“It’s from the ox carts,” says our guide. “They used to transport the grapes and left permanent marks behind.”

Wine growing
Wine growing

It’s believed that monks brought the first verdelho grape to the Azores in the 15th century, and invented this unorthodox – but successful – wine-growing technique. Today, these black walls represent the biggest stone networks built by humans, and the wine-growing practice is so unique that it’s now a UNESCO World Heritage site.

“We put it together like a puzzle,” says our guide, pointing to a crumbling wall. “Just find the right stone to fit with one another.”

For centuries, Pico’s wines were coveted by European countries and colonies alike – even appearing in the wine cellars of Russian Tsars. Still, Azorean locals lust over a dry, fruity wine that pairs well with seafood, as well as a vinho de cheiro (fragrant wine) that takes over tables on feast days.

For a taste (or two), we visit the Cooperativa Vitivinícola da Ilha do Pico (Pico Island Wine Cooperative). Founded in the 1950s, it’s a small cooperative of 200 growers, who harvest and exchange their grapes for product or money.

“Some prefer to be paid in wine,” says the tour guide.

Who can blame them? There’s an exquisite selection of red and white table wines; but I fancy the eight-year-old Lajido with brandy that tastes like smoked honey. Of course, there’s also the Frei Gigante white wine, widely regarded as one of the best for seafood pairings.

It’s an “under the sea” buffet on any Azorean island, with chefs featuring some marine delicacies that you’ve likely never tried. On Pico, the Petisca Tidbit House may look unremarkable, but it’s crammed full of locals feasting on sumptuous tapas. The waiter delivers a plate of erva-patinha (seaweed) and grilled limpets (a sea snail) sautéed in garlic, onion, butter, and spices. For me, it’s love at first bite.

“Everyone has a little bit of fisherman inside,” the waiter says.


His words resonate when ordering “Fish on a Stick” – skewered shrimps and white fish dangling from a hook – at Pico’s Restaurante Marisqueira Ancoradouroorde. I could spend the entire lunch hour playing with my food; but then twin plates of octopus arrive: one with deep-fried Golden Octopus and another served “Pico-style,” swimming in a lightly spiced broth.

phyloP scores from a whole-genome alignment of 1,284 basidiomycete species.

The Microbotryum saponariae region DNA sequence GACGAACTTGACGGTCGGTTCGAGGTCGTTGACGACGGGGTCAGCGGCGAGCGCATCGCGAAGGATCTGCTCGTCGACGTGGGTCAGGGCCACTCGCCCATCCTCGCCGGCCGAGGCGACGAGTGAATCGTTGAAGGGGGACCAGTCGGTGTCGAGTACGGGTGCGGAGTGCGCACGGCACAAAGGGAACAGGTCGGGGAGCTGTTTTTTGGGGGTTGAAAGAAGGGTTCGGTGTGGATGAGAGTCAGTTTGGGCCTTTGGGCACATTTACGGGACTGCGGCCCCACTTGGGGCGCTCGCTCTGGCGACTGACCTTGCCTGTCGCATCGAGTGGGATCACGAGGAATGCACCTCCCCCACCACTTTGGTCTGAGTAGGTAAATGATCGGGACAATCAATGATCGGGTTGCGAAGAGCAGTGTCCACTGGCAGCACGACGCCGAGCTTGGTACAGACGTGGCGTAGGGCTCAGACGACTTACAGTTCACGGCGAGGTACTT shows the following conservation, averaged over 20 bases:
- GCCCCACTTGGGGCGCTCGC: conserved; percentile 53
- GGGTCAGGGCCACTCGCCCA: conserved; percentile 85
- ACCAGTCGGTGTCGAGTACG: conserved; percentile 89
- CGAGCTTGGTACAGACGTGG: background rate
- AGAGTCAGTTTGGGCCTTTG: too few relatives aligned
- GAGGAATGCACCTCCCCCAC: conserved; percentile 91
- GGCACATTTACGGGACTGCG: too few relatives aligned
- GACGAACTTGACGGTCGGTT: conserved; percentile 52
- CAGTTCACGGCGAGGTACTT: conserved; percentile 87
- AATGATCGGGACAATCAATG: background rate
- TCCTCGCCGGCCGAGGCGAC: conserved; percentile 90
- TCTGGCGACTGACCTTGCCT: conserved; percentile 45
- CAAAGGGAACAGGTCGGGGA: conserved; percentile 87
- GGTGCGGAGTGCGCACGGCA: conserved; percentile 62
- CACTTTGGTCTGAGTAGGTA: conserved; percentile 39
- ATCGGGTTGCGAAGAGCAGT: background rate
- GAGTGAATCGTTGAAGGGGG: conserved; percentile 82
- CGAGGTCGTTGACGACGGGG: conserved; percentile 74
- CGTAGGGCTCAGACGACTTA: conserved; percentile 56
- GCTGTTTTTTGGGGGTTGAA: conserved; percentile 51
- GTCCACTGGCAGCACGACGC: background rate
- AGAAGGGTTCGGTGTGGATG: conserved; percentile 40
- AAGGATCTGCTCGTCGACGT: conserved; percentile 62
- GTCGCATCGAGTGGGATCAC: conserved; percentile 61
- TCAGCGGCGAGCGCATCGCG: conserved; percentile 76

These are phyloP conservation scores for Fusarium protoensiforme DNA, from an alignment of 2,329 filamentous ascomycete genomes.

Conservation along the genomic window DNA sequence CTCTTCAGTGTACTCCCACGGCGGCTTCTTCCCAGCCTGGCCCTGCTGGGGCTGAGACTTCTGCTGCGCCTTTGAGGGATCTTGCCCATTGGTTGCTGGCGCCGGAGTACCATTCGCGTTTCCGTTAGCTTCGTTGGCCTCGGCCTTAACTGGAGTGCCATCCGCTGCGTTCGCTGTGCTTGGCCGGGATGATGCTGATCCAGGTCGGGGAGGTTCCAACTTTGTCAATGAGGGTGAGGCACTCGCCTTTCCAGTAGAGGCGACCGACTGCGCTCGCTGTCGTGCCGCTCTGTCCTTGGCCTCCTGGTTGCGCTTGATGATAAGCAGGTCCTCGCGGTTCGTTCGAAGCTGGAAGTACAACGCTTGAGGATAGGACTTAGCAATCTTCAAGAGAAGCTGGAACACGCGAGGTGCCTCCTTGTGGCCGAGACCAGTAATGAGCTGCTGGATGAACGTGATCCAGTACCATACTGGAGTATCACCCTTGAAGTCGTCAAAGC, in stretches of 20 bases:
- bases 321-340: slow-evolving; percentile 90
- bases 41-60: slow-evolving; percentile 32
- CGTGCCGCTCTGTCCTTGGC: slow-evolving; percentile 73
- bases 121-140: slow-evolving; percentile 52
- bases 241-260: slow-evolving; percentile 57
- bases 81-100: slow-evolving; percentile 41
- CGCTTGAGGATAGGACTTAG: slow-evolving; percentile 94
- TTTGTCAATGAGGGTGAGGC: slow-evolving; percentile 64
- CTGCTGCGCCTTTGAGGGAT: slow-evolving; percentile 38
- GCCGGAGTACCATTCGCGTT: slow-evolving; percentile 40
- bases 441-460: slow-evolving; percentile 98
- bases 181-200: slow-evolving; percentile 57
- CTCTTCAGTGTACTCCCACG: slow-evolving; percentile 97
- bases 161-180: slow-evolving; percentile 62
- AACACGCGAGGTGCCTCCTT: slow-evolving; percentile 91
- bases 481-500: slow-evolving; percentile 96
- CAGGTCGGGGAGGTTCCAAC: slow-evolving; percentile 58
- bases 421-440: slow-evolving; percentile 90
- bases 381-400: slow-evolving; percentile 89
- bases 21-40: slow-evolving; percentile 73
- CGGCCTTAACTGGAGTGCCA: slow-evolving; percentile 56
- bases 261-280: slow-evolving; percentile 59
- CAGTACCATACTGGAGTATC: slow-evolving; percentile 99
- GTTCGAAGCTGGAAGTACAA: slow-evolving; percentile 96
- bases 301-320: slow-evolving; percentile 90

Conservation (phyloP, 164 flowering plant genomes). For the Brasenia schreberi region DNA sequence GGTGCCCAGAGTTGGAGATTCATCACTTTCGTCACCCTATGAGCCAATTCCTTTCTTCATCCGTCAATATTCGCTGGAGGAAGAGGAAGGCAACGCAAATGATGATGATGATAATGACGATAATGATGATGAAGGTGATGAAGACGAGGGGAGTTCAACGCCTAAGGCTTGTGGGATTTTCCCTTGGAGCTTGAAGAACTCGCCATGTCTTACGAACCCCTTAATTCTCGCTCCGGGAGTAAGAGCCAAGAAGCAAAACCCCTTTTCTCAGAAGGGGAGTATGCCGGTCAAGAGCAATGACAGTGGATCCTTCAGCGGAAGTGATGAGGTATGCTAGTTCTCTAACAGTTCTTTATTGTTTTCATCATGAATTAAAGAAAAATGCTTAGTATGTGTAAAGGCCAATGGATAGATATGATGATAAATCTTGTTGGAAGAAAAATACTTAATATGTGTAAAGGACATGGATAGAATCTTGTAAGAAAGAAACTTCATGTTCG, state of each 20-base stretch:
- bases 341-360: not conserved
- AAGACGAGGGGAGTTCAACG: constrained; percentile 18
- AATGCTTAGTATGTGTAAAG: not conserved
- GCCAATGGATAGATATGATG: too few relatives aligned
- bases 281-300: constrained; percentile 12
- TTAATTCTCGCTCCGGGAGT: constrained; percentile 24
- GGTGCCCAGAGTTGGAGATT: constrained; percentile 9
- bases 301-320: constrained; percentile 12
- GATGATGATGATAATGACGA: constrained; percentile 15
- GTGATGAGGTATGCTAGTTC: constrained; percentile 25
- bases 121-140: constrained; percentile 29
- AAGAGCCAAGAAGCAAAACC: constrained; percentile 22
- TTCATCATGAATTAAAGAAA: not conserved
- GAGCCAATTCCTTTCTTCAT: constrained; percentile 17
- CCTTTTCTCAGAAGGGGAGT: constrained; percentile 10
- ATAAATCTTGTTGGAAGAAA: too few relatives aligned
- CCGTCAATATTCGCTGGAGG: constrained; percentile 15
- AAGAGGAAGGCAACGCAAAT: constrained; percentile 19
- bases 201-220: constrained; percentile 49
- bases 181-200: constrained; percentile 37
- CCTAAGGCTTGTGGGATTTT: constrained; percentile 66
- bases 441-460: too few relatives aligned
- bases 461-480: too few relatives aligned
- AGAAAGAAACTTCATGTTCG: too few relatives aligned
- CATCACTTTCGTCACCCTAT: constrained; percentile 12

My “dare to dine” moment happens at Restaurant Beira Mar on Terceira Island, when I dive into a platter of barnacles. The barnacle looks daunting with a green hard shell on the outside, but inside, it’s full of tender, sweet meat.

Barnacles are an Azorean treat
Barnacles are an Azorean treat

There’s one dining tradition that no one baulks at: meals always begin with Azorean cheese. Slices of Sao Jorge Island cheddar with little honey pots are served at the table. This yellow, semi-hard cheese is particularly coveted worldwide for its creamy texture and buttery flavour. I drizzle honey on each piece, adding a dash of sweet to the salty. The cheese trays are gobbled up lickety-split.

“Every millionaire tries to buy their own island paradise,” our guide says. “This is mine. We may be poor, but we’re really proud of what we have.”

Azorean gastronomy may fly under the culinary radar, but it’s a national treasure just waiting to be unearthed and savoured. However you eat or drink it, the cuisine is bound to enrich your palate (as well as your pant size).

Share, , Google Plus, Pinterest,